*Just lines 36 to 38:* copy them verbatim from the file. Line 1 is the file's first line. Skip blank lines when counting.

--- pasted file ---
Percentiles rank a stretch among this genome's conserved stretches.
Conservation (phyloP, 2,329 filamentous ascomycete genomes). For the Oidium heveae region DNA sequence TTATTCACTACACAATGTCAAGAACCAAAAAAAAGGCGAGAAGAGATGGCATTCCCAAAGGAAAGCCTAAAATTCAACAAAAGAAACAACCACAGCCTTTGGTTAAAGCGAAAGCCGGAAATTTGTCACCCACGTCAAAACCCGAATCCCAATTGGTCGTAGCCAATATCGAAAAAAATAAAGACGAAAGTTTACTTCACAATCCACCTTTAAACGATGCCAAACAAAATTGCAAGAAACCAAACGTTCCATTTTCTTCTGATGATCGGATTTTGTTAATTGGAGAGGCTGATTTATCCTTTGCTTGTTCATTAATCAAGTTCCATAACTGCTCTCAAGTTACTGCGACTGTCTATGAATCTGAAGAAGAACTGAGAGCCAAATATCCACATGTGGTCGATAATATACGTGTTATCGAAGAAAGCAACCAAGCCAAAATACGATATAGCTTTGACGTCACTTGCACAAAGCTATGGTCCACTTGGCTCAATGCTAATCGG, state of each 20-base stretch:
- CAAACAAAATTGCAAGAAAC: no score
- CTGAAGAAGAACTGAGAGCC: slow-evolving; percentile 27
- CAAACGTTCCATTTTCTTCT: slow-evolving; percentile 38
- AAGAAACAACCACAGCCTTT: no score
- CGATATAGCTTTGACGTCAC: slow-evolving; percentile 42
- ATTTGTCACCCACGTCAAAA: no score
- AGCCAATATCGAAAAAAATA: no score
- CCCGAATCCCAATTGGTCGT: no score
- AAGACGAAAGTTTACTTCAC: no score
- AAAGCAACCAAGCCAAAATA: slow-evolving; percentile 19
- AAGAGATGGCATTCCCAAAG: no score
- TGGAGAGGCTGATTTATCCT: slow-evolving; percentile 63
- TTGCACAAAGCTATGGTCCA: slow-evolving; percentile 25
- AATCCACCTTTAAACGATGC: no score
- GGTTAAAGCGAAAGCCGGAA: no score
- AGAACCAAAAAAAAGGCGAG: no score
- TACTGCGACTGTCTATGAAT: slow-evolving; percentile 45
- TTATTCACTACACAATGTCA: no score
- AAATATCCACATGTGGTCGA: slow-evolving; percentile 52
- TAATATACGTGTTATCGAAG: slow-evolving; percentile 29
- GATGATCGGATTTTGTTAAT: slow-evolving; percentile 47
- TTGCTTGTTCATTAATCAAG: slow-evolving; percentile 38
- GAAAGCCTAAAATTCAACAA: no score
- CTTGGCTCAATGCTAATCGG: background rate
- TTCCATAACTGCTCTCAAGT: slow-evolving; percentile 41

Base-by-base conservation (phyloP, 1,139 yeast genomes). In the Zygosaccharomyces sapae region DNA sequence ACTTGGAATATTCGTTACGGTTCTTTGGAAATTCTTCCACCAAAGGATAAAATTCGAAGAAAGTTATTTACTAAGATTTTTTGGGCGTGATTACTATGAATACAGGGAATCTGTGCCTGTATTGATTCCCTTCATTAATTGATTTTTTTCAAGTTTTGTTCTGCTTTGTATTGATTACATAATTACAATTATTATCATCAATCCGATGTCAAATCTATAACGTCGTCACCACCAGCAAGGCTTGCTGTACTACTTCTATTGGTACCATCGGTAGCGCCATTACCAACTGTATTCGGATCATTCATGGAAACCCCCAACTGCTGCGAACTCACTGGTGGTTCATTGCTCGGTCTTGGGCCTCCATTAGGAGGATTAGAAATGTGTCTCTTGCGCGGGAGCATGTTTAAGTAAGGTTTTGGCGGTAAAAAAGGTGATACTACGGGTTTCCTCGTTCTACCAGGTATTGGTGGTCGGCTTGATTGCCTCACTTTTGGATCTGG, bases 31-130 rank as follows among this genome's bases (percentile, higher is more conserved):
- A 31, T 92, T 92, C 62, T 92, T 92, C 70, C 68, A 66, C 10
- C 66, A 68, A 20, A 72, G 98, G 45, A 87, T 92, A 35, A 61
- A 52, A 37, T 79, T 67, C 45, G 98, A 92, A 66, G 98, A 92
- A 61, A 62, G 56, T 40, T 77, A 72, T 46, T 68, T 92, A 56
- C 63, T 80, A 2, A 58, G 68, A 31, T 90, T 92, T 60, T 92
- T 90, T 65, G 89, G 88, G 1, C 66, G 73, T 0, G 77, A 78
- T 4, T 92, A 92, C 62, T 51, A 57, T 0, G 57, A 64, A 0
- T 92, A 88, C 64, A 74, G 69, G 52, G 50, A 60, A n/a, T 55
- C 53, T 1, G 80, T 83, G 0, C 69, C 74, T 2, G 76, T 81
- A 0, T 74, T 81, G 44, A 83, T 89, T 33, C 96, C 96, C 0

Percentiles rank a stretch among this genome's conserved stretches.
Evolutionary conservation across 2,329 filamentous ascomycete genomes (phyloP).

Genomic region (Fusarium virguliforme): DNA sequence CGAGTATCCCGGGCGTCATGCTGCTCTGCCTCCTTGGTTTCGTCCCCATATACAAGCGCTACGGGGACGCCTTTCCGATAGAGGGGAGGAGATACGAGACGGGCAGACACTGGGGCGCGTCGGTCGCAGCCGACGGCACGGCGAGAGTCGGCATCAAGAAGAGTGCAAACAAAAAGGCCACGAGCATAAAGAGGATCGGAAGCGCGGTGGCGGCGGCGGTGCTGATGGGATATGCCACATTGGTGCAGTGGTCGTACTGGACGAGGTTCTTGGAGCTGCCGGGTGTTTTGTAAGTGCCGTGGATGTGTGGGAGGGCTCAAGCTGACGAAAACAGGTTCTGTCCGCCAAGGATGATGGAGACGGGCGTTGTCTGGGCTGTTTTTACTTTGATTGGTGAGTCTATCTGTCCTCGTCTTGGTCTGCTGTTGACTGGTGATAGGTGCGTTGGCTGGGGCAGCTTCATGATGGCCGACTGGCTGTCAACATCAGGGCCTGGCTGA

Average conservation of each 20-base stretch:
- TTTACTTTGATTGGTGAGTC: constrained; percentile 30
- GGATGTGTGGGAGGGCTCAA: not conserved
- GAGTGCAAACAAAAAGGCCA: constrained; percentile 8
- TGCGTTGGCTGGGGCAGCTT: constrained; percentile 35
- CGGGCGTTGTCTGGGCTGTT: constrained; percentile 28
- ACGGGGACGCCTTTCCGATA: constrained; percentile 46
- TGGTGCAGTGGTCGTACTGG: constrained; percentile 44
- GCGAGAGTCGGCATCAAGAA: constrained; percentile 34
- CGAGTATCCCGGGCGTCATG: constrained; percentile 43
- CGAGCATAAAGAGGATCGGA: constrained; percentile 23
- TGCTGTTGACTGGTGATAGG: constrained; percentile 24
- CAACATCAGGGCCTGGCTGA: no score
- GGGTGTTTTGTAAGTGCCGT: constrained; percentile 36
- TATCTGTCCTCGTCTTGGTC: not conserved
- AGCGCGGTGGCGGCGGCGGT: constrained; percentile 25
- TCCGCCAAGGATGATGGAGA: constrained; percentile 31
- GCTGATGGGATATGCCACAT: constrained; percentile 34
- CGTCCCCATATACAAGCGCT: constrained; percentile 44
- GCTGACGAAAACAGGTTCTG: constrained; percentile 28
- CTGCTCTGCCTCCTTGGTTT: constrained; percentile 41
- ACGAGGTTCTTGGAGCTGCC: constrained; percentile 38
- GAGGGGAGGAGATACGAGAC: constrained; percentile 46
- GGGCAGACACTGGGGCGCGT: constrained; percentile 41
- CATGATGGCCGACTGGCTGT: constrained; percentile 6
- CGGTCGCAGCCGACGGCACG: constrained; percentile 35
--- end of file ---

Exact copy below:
- T 92, A 88, C 64, A 74, G 69, G 52, G 50, A 60, A n/a, T 55
- C 53, T 1, G 80, T 83, G 0, C 69, C 74, T 2, G 76, T 81
- A 0, T 74, T 81, G 44, A 83, T 89, T 33, C 96, C 96, C 0